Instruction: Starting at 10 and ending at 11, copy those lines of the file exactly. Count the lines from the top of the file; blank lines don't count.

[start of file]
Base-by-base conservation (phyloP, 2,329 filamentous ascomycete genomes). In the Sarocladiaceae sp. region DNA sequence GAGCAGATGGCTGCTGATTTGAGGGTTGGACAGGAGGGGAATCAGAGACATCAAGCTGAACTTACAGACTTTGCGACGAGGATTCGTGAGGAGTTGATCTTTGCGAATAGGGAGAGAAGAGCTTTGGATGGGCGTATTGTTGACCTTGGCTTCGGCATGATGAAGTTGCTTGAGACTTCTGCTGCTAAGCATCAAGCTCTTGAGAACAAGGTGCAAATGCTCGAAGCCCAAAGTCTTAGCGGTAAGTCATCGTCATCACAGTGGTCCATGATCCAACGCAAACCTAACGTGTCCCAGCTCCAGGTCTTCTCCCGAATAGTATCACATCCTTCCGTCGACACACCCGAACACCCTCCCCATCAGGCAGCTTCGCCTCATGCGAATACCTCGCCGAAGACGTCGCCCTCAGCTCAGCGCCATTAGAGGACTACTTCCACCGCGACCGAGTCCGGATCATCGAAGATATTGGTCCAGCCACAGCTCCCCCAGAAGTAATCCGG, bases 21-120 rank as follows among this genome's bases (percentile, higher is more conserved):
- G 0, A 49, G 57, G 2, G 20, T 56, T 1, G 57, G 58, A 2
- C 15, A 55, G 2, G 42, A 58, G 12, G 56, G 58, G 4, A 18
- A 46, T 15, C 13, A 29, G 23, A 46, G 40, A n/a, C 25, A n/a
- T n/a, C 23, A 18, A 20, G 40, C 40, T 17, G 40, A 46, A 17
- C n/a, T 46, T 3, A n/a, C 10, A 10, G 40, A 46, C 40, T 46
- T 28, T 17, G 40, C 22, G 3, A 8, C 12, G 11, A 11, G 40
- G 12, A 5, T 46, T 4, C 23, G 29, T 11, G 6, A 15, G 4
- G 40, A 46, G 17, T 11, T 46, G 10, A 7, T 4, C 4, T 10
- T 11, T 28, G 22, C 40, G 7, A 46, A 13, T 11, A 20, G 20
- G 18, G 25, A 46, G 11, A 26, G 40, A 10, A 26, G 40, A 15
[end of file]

- T 11, T 28, G 22, C 40, G 7, A 46, A 13, T 11, A 20, G 20
- G 18, G 25, A 46, G 11, A 26, G 40, A 10, A 26, G 40, A 15